Sallie Martin (November 20, 1895 -June 18, 1988) was a gospel singer nicknamed "the mother of gospel music" for her efforts to popularize the songs of Thomas A. Dorsey and her influence on other artists. Raised as a Baptist in Pittfield, Georgia, she joined the Pentecostal movement as a young woman. She began her career singing in Holiness churches after coming to Chicago in 1927.
Martin's rough-hewn singing style, combined with the enthusiastic physicality of the Holiness church, nearly kept her from working with Dorsey, who looked down on the shouting style of many Holiness singers and was reluctant to hire a singer who could not read music. Martin nonetheless persuaded Dorsey, after three auditions, to hire her as part of a trio he had formed to introduce his songs to churches. She proved to be an able organizer with a shrewd financial sense who marketed Dorsey's songs, organized his finances, developed new avenues for business and helped launch the National Convention of Gospel Choirs and Choruses, Inc.
Martin was a successful artist in her own right, forming the Sallie Martin Singers, in which her daughter Cora Martin, Dinah Washington, then known as Ruth Jones, and Brother Joe May were featured, in 1940 after a dispute with Dorsey. She started her own publishing house, Martin and Morris Music, Inc., with Kenneth Morris (8/28/1917-1988), Gospel music publisher, arranger, composer, and innovator, was born in New York. Although he began making music in church as a youngster, he commenced his professional career as a jazz musician. In high school, and later while studying at the Manhattan Conservatory of Music, the ever changing Kenneth Morris Band was often billed at hotels, restaurants, and lounges. He and others of his band traveled to the Chicago World's Fair in 1934 to perform dance music for the day and evening concerts. Because of the heavy schedule, Morris became ill, and was forced to leave the band. However, he decided to stay in Chicago, and there met members of the Gospel music community. Among them were Lillian Bowles and Charles Henry Pace. He spent six years with Lillian Bowles Music House. In 1940, Morris partnered with Sallie Martin to form Martin and Morris Music Company and together they were responsible for publishing a number of gospel standards, including "Just a Closer Walk With Thee" (1940).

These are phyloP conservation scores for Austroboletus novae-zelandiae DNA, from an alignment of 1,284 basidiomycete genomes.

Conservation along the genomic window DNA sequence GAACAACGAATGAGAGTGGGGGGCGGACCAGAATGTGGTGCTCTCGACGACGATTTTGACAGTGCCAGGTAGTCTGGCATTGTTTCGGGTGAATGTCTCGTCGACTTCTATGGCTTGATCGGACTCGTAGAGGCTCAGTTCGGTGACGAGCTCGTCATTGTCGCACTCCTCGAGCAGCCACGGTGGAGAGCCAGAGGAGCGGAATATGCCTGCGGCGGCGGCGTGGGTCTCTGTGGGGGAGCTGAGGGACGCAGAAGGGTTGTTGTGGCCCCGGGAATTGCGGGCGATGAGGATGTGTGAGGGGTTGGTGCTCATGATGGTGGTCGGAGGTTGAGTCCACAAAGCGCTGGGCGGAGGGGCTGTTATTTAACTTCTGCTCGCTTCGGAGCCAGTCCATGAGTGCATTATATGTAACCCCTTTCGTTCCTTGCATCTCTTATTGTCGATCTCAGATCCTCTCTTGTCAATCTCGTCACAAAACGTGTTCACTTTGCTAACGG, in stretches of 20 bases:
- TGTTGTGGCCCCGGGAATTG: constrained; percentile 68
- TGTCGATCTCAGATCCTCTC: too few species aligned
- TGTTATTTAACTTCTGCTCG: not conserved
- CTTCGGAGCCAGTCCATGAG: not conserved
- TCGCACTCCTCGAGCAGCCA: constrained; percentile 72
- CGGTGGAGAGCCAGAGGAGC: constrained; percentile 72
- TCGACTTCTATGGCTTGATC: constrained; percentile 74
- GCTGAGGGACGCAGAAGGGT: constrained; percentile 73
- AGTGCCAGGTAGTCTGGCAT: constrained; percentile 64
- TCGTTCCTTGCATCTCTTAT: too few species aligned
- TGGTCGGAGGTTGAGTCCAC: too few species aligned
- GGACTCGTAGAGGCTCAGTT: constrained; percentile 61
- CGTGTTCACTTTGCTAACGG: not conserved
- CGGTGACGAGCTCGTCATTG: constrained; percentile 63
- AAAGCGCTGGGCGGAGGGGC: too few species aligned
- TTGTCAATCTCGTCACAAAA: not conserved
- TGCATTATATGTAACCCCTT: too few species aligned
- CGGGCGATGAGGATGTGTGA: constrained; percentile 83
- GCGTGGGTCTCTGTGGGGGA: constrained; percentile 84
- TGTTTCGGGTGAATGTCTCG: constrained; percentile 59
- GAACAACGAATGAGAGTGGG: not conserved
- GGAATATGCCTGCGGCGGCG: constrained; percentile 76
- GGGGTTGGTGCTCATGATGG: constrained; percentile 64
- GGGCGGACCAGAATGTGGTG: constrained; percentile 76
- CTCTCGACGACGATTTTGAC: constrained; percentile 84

Martin retired from the Sallie Martin Singers in the mid-1950s as the strain of touring grew too great; the group continued on the road for several more decades. She remained an active force in the NDGCC even after she went out on her own and was a vocal supporter of Dr. Martin Luther King, Jr. and of health programs in Nigeria. She remained a vigorous proponent of gospel music and defender of her role in bringing it to the churches, as her appearance in the 1980 movie "Say Amen Somebody" illustrates vividly.
- The Gospel Sound: Good News and Bad Times, Heilbut, Tony, New York: Limelight Editions ©1997 Edition ISBN 0-87910-034-6
- How Sweet the Sound: The Golden Age of Gospel, Boyer, Horace Clarence. Elliott and Clark, ©1995 ISBN 0-252-06877-7
- We'll Understand It Better By And By: Pioneering African-American Gospel Composers, Reagon, Bernice Johnson. Washington, D.C.: Smithsonian Institution ©1992 ISBN 1-56098-166-0